NC House districts

Proposed new N.C. House districts would put two of Forsyth County's Republican lawmakers into Democratic-leaning districts where Democrats are already in office, according to maps showing the proposed new district lines.

Acting under a judicial orders to redraw districts to eliminate an "extreme partisan gerrymander," the proposed new district lines for the N.C. House also create two Republican-leaning districts with no sitting incumbent.

Most dramatically, the district changes would move both Republican Rep. Donny Lambeth, the senior chairman of the House Appropriations Committee, and Democratic Rep. Evelyn Terry into a new District 75.

The new District 75 would have heavy Democratic leanings: In the 2014 contest for a U.S. Senate seat, Democrat Kay Hagan got almost 70 percent of the vote in the precincts that would make up the new 75th. Hagan was defeated statewide by Thom Tillis, the Republican.

The new 75th would sit compactly in the south-central part of the county, taking in both city and suburban precincts.

Lambeth said Thursday that as long as the new districts meet the requirements, "I support whatever these maps look like."

"It is irrelevant where I live or what district I am in today," Lambeth said. "It would be a shame for any experienced legislators who may want to return to be double-bunked, but that is not my choice."

Terry said she was studying the plan.

In the other dramatic change, four-term Republican Rep. Debra Conrad and first-term Democratic Rep. Derwin Montgomery would both be placed in a new 72nd District that is also heavily Democratic. In the 2014 Senate contest, almost two-thirds of the voters in the precincts making up the proposed new 72nd cast ballots for the Democrat.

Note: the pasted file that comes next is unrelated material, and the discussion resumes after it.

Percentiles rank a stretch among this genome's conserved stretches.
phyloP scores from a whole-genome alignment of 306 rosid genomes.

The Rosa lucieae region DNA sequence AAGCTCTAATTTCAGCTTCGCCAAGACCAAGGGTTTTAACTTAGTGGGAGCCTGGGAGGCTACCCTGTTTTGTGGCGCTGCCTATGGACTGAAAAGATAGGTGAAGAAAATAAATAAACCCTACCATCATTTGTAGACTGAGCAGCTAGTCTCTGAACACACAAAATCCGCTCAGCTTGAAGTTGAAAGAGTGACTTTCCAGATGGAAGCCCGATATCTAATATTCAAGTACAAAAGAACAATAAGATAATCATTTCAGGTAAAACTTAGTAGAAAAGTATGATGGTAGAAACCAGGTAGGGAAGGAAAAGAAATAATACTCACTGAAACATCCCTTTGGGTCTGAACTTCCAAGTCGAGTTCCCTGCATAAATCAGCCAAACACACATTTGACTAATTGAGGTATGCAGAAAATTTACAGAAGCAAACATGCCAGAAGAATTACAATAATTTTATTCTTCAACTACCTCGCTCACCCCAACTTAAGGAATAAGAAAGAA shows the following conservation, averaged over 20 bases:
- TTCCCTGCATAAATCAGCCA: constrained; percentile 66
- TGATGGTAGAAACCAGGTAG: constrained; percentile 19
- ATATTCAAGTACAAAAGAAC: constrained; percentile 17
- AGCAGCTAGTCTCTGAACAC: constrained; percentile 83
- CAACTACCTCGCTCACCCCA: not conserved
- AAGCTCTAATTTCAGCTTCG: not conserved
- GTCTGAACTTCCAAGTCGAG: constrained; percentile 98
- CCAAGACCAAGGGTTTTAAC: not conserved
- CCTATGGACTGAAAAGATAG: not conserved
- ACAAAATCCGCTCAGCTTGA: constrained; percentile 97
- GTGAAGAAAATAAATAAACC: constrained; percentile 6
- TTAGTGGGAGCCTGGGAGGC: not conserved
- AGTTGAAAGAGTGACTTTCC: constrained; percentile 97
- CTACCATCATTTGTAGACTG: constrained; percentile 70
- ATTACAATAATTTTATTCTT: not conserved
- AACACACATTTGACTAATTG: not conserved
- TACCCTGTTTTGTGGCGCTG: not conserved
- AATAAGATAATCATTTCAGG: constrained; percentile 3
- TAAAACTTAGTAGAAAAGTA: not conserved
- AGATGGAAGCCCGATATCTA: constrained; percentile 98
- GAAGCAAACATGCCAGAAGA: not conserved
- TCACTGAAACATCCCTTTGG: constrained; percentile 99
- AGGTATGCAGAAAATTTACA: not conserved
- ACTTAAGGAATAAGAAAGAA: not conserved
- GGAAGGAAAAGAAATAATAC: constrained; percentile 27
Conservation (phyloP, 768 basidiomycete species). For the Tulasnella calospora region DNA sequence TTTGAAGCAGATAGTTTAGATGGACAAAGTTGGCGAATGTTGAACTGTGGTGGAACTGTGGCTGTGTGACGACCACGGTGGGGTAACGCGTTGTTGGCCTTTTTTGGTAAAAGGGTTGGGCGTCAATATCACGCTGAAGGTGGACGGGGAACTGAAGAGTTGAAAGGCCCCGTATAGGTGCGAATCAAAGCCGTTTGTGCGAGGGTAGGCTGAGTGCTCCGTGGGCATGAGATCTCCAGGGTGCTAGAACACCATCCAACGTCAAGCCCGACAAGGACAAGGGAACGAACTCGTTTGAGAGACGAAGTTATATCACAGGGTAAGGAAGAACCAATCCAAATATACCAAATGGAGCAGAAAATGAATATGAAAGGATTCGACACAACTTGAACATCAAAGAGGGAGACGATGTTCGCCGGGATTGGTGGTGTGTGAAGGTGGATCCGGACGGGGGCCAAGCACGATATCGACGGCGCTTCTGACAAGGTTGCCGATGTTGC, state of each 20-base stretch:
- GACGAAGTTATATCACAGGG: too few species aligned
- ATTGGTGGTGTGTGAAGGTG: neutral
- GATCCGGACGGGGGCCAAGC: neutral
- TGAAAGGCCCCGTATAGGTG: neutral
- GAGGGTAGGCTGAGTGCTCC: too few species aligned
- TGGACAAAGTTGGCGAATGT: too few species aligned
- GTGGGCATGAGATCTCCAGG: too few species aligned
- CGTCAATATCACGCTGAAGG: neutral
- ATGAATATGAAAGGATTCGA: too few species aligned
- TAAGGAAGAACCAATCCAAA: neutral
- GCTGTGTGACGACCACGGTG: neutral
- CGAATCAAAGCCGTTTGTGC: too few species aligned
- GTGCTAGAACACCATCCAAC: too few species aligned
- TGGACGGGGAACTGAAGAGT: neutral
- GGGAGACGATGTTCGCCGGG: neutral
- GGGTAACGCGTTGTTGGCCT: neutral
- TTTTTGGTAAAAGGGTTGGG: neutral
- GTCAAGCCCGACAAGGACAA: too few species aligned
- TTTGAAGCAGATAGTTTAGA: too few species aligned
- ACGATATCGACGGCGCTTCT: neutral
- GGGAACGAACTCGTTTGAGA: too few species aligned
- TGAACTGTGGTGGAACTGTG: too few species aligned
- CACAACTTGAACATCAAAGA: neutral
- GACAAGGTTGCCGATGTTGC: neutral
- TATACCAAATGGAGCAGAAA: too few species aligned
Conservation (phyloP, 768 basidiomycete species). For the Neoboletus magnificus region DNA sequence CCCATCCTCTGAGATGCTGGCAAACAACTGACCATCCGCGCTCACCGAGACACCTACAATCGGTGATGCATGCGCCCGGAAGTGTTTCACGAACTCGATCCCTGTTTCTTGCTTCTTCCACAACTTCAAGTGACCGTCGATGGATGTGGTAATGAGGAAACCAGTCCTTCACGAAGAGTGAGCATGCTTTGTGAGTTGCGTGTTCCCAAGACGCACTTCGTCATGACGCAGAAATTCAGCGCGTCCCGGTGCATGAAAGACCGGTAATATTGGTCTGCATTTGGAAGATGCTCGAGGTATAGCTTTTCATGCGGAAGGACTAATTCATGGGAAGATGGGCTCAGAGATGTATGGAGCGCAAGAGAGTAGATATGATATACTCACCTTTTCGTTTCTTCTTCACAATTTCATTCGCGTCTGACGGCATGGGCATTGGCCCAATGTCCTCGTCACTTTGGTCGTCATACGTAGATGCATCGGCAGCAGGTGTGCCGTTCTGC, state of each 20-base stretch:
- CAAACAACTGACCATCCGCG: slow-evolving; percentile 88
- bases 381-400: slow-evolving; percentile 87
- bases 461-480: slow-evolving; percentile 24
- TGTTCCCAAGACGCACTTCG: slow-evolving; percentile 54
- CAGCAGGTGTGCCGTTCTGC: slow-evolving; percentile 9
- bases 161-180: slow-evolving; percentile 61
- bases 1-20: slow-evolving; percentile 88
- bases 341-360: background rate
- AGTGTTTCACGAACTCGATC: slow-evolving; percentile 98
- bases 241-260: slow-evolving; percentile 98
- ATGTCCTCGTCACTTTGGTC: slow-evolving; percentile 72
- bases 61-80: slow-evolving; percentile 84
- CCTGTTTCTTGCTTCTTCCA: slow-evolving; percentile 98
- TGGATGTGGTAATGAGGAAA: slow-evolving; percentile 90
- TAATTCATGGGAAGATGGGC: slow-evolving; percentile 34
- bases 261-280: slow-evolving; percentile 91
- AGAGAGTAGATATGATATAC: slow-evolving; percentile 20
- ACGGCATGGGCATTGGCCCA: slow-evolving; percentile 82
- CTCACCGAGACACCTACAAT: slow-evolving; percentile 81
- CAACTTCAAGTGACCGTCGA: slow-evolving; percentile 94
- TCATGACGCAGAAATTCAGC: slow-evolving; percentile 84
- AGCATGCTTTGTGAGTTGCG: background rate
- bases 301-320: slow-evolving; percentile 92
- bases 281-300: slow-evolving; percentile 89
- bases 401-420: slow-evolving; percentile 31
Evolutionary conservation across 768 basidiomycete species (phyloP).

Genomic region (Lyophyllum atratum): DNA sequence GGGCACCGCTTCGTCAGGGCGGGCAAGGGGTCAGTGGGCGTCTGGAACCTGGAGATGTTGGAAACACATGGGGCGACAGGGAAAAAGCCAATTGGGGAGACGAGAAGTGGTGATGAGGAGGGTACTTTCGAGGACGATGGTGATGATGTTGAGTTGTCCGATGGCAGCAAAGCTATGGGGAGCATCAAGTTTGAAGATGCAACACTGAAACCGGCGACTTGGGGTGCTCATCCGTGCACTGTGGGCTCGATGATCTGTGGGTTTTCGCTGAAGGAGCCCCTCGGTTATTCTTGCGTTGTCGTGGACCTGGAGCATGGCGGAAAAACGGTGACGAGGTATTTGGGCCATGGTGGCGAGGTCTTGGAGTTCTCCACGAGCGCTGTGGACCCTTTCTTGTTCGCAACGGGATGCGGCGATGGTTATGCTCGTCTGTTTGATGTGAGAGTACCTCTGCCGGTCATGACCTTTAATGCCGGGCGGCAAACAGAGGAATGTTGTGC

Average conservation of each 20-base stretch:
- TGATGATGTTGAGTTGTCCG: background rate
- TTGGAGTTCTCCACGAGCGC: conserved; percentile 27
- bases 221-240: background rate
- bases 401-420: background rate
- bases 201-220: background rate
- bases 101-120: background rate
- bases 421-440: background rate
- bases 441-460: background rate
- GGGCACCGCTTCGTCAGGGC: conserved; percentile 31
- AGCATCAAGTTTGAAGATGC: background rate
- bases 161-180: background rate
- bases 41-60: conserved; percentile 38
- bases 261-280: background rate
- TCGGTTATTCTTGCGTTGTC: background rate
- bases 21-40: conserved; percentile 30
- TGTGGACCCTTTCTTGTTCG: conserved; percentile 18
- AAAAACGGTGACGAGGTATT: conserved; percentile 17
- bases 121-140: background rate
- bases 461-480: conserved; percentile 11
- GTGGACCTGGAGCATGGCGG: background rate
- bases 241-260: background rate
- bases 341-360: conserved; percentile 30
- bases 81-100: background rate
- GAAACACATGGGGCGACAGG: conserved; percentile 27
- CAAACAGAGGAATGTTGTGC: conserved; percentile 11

The new 72nd would be an urban district, stretching across the northern part of Winston-Salem from east to west.

The maps are by no means final at this point.

Montgomery called the maps "a first pass at what new districts will look like," and said he's "working for fair maps."

"If in the final map, Rep. Conrad and I are still double-bunked, it will be a matter that we both will have to leave up to the voters," he said.

Conrad said she needs to review the map before commenting.

The changes would deny Winston-Salem Council Member Dan Besse the rematch he is seeking after his close loss to Lambeth in 2018. Besse's home is in the new 71st District, which looks likely to go Republican based on past voting history.

The new 71st takes in Clemmons, Lewisville and parts of southwest Winston-Salem.

Besse was quick to denounce the proposed maps.

"Overall, they’ve selected a map designed to favor retaining three out of five seats as Republican, despite the fact that Forsyth is now a strongly Democratic county," Besse said. "They’ve developed new procedural smokescreens, but the underlying reality is that they’re up to their same old gerrymandering tricks."

If the new districts survive, District 74 would be a Republican-leaning district taking in Kernersville, Walkertown and other parts of eastern Forsyth County. No current incumbent lives in the district.

The new 73rd District includes all of Yadkin County as well as northwestern Forsyth County and would have a GOP tilt. Lee Zachary, the Republican incumbent, lives in Yadkin County. Zachary's aide said he was out of town on Thursday.